He says: "One of the bombs contained 20 pounds of Semtex and a similar amount of nails in it. We had been lured into the area after a man was murdered as bait and we were right beside the bomb, but for whatever reason it didn't go off. I'm a firm believer in the law of averages and I didn't want to chance my luck any more.
Looking back, he says he believes he was fortunate to have come through his RUC career virtually unscathed. I was headbutted and punched but I was never badly injured in a bombing or a shooting. I was shaken definitely and I was slightly burned by petrol bombs. But nothing serious. However, Sam says that, even 11 years after retiring from the RUC, looking at a photomontage poster that was produced of the plus police officers who died during the Troubles is still chastening for him.
He adds: "I counted up the number of people that I knew and it came to over But if you add on the number of officers who died in accidents or suicides the figure on the poster would go up to more than Although it's fiction and not fact, obviously your experiences influence what you write. He used notes from his day to day service in the Eighties to help him with the writing of his book, which he says gives it an authenticity. And the way we think about nowadays isn't the way we thought about it back then.
He says that the first edition of the book, which he has set in the fictional town of Altnavellan, was published in under the pen name of Blair McMahon. The publisher was David Trimble's Ulster Society, but the book didn't trouble the compilers of the bestsellers' list, though it's become something of a collector's item since.
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High quality cream paper and a special easy to read font ensure a smooth read for all. About the Little Gems series: Little Gems are in a gorgeous new chunky format, with high-spec production including coloured endpapers and jacketed flaps with activities. Additional features include high quality cream paper, Barrington Stoke font and illustrations on every page. They are perfect for 's.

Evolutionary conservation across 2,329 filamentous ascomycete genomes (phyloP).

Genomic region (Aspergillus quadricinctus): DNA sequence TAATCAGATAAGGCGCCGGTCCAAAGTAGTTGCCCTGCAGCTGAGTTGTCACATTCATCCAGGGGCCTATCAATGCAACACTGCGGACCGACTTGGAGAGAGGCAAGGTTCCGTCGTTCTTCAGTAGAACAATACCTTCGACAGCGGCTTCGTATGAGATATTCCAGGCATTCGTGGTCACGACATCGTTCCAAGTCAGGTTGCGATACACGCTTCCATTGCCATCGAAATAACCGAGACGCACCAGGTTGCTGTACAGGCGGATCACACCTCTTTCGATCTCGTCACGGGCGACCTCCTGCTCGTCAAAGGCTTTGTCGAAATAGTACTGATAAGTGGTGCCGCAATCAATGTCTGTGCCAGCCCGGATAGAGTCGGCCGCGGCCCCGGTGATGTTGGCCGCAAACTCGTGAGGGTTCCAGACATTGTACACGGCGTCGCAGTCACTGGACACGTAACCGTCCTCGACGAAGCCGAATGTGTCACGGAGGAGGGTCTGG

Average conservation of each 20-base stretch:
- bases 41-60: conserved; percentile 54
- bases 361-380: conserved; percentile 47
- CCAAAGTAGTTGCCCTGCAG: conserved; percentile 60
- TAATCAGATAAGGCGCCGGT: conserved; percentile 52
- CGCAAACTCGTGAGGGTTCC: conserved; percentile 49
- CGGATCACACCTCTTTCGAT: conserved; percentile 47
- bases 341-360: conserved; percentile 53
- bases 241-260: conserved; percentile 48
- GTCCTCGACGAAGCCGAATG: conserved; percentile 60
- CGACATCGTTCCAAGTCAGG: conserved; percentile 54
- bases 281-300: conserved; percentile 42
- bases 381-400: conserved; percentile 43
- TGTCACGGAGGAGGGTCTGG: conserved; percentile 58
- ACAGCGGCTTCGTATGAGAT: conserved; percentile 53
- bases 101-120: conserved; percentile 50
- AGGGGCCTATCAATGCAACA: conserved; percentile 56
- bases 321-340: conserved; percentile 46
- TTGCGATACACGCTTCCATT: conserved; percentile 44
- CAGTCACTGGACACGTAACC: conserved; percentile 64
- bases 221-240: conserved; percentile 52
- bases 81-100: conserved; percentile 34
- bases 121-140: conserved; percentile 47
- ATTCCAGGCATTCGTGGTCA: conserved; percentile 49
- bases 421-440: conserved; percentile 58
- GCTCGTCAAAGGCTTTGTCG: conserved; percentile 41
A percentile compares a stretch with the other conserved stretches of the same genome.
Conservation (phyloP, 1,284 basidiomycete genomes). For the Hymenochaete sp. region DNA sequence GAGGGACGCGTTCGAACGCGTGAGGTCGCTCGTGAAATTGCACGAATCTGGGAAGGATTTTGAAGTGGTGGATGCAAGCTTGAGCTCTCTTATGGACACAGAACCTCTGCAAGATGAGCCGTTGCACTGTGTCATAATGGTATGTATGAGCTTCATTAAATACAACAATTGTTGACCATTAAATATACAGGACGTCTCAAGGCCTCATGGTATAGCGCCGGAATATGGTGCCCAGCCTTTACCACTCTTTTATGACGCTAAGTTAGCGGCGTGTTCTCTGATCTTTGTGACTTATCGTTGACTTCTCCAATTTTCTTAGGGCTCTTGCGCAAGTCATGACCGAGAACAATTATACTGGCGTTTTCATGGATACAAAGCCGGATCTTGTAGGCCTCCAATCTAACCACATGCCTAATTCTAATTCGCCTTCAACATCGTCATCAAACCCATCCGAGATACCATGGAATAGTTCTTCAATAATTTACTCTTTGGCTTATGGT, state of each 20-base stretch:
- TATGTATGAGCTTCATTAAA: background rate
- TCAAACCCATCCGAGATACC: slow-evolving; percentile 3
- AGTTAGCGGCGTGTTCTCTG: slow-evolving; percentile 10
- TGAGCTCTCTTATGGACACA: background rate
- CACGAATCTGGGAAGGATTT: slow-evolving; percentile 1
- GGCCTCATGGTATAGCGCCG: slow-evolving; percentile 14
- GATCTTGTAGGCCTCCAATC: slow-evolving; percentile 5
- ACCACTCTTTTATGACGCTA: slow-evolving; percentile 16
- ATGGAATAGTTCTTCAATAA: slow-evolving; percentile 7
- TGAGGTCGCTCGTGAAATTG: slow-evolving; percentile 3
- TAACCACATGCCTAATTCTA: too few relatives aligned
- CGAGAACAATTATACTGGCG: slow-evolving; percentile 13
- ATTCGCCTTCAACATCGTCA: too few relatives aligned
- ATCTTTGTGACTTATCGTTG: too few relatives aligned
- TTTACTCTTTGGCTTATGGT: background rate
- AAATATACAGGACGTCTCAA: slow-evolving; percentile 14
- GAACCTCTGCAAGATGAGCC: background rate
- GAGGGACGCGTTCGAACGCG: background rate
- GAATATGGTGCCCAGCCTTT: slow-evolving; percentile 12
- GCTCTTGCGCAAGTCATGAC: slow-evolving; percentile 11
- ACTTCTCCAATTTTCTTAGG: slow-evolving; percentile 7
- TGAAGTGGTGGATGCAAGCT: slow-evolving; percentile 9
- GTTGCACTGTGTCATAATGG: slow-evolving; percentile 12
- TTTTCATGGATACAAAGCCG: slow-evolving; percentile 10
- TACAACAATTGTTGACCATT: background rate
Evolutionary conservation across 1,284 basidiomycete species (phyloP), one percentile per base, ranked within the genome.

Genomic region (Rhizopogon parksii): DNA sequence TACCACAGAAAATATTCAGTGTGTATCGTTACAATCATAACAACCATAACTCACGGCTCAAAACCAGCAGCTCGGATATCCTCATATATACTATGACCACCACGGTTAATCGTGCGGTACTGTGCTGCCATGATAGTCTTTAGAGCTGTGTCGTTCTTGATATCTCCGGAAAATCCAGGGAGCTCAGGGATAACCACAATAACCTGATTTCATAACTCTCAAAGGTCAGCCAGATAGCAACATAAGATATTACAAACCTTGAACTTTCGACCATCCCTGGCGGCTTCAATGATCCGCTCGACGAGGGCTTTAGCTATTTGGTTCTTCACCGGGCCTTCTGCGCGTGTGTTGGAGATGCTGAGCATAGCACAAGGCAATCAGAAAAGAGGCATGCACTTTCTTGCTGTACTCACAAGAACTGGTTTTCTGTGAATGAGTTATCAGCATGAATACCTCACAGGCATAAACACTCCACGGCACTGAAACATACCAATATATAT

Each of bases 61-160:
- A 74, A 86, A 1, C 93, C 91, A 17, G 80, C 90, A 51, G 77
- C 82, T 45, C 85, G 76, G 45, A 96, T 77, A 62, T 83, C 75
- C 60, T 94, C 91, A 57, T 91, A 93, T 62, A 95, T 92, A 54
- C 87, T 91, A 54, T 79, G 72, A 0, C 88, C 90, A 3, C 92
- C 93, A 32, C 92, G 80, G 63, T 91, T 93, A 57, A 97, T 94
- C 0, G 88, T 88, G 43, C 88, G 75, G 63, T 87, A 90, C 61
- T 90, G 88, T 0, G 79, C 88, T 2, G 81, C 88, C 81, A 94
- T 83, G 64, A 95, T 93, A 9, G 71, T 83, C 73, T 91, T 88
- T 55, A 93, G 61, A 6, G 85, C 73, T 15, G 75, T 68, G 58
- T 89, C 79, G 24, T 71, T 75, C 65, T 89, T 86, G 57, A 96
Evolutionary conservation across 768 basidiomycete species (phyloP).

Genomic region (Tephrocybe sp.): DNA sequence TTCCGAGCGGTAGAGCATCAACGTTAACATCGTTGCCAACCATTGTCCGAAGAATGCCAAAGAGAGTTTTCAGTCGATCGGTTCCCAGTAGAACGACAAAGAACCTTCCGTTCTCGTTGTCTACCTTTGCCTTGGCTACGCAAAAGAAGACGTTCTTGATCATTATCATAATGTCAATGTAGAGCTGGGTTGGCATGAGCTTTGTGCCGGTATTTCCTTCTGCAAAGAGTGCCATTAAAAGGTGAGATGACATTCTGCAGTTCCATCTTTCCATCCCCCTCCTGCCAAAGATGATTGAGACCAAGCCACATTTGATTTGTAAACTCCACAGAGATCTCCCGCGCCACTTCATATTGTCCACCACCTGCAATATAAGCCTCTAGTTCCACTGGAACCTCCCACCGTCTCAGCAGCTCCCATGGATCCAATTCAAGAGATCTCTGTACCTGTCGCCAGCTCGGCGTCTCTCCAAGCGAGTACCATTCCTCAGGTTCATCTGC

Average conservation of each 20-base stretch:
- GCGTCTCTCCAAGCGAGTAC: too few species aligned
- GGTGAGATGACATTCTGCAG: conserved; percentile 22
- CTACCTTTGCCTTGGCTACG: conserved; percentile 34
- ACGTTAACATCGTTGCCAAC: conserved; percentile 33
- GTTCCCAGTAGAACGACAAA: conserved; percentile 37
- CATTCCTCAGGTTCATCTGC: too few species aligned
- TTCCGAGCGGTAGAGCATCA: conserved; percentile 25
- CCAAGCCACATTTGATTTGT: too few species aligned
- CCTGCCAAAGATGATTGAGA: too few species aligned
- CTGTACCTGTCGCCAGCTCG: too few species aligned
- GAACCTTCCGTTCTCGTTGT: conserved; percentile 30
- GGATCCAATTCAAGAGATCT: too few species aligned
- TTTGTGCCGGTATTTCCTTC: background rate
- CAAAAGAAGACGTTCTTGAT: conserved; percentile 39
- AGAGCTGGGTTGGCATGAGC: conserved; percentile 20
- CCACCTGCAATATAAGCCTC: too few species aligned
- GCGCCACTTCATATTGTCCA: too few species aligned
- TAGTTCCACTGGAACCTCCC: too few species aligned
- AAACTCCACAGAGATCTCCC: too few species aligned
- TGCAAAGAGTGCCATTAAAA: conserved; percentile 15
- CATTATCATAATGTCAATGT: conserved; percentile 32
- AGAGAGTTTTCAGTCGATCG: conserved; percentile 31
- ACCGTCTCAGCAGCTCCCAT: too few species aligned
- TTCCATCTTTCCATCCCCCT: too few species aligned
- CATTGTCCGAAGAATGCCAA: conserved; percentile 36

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There are three fairy tales in this appealing collection, each told simply but with a bounce and narrative brio that will keep the pages turning and readers eager to know what happens next. Colour illustrations by Peter Bailey catch all the atmosphere as well as the action and add to the charm. This bright lively collection is a perfect book for children just reading on their own and ready to build up reading stamina.
Elmo and his sister want to move to the run down house with the overgrown garden. Instead, their parents choose to buy the house next door. Luckily, Elmo and his sister can still play in the jungle as the house remains empty. But, when new owner arrives, it looks as if their fun will be over It's beautifully packaged and illustrated by the wonderful Hannah Shaw.